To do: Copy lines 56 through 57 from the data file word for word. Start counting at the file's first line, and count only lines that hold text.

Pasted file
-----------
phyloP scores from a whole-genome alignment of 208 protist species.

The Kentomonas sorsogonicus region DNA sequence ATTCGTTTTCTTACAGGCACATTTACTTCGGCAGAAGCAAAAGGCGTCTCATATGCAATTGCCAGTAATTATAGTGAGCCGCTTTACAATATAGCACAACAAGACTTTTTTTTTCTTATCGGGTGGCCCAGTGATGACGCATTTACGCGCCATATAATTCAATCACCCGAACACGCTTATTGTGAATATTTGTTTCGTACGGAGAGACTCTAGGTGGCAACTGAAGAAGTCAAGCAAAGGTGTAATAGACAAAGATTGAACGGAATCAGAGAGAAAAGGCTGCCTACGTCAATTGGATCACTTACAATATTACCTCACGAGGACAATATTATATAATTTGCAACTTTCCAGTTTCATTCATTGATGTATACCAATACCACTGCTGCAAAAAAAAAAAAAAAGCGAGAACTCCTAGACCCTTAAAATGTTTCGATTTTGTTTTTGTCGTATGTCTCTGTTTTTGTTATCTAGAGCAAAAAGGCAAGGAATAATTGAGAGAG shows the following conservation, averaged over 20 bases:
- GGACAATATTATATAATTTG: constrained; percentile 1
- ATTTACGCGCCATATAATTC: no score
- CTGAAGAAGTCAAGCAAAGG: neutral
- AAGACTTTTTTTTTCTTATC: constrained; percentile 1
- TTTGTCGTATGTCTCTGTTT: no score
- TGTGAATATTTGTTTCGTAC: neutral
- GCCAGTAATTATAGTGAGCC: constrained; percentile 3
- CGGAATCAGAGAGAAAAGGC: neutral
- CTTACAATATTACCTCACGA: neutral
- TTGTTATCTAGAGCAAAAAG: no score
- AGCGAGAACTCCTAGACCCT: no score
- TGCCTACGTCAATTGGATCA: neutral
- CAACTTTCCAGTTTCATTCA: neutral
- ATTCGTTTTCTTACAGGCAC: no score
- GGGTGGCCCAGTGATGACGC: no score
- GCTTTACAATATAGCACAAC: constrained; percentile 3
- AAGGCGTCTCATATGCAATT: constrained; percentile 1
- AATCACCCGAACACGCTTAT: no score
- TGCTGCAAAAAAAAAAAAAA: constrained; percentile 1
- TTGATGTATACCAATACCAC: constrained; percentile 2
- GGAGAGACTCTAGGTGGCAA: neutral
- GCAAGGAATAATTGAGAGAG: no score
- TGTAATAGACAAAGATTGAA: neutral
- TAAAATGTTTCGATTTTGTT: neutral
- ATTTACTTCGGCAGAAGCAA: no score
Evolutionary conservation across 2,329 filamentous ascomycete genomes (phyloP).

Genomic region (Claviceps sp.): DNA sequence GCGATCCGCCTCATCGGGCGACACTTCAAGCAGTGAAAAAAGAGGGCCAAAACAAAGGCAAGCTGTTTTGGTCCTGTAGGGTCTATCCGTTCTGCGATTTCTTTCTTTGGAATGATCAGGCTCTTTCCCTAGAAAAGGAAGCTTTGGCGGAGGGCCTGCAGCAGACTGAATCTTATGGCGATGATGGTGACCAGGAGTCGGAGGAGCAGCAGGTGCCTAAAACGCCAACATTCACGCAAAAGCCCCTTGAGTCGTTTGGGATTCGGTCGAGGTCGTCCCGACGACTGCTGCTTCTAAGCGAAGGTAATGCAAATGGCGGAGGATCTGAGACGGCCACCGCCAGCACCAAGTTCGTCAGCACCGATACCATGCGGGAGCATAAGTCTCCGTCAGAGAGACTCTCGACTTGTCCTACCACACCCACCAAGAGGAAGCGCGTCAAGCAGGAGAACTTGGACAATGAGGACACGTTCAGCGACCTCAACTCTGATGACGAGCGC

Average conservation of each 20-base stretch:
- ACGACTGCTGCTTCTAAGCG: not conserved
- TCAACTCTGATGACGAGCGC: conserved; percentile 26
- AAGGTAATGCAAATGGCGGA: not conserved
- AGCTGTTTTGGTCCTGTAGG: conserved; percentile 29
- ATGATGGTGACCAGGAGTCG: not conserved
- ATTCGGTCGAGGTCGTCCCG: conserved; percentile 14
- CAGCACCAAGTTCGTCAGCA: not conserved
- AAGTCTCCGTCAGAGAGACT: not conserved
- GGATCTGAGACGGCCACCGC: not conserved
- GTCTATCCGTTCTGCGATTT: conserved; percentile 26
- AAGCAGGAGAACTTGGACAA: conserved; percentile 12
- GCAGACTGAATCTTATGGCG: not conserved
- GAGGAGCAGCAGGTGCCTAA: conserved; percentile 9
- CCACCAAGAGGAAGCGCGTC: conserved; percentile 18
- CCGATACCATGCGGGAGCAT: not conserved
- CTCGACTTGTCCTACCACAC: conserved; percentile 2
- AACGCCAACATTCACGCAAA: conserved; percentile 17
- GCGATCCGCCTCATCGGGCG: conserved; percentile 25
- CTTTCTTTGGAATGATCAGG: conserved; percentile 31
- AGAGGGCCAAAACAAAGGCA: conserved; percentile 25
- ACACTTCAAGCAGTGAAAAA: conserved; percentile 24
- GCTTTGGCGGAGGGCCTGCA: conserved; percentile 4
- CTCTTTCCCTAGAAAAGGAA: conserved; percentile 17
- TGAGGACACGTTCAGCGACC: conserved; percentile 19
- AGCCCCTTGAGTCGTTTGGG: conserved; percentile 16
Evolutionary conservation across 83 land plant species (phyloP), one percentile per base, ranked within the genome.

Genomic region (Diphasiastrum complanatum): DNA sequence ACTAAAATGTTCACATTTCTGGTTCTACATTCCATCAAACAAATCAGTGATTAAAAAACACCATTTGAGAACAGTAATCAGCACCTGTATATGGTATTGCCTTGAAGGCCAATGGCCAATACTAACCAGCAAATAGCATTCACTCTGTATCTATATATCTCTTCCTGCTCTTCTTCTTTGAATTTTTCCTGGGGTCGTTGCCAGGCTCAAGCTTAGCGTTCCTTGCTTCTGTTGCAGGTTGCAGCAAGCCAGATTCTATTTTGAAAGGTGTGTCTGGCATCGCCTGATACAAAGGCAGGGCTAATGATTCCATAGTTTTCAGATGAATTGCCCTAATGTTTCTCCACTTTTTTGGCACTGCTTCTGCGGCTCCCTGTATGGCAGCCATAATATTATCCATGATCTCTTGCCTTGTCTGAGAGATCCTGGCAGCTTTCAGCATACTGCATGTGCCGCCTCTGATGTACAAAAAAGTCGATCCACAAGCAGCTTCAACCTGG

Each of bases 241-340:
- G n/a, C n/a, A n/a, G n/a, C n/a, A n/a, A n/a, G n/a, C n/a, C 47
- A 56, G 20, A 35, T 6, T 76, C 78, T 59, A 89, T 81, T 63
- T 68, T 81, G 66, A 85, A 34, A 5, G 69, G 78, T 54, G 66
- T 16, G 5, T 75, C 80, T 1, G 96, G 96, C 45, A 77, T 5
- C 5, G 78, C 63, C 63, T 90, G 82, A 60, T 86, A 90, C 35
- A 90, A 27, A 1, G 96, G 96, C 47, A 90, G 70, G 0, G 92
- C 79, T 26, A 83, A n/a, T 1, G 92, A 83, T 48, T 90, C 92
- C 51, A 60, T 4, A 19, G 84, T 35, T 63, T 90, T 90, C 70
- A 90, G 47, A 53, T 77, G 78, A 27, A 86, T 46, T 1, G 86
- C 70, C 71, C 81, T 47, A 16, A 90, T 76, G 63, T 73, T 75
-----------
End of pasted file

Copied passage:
Evolutionary conservation across 83 land plant species (phyloP), one percentile per base, ranked within the genome.

Genomic region (Diphasiastrum complanatum): DNA sequence ACTAAAATGTTCACATTTCTGGTTCTACATTCCATCAAACAAATCAGTGATTAAAAAACACCATTTGAGAACAGTAATCAGCACCTGTATATGGTATTGCCTTGAAGGCCAATGGCCAATACTAACCAGCAAATAGCATTCACTCTGTATCTATATATCTCTTCCTGCTCTTCTTCTTTGAATTTTTCCTGGGGTCGTTGCCAGGCTCAAGCTTAGCGTTCCTTGCTTCTGTTGCAGGTTGCAGCAAGCCAGATTCTATTTTGAAAGGTGTGTCTGGCATCGCCTGATACAAAGGCAGGGCTAATGATTCCATAGTTTTCAGATGAATTGCCCTAATGTTTCTCCACTTTTTTGGCACTGCTTCTGCGGCTCCCTGTATGGCAGCCATAATATTATCCATGATCTCTTGCCTTGTCTGAGAGATCCTGGCAGCTTTCAGCATACTGCATGTGCCGCCTCTGATGTACAAAAAAGTCGATCCACAAGCAGCTTCAACCTGG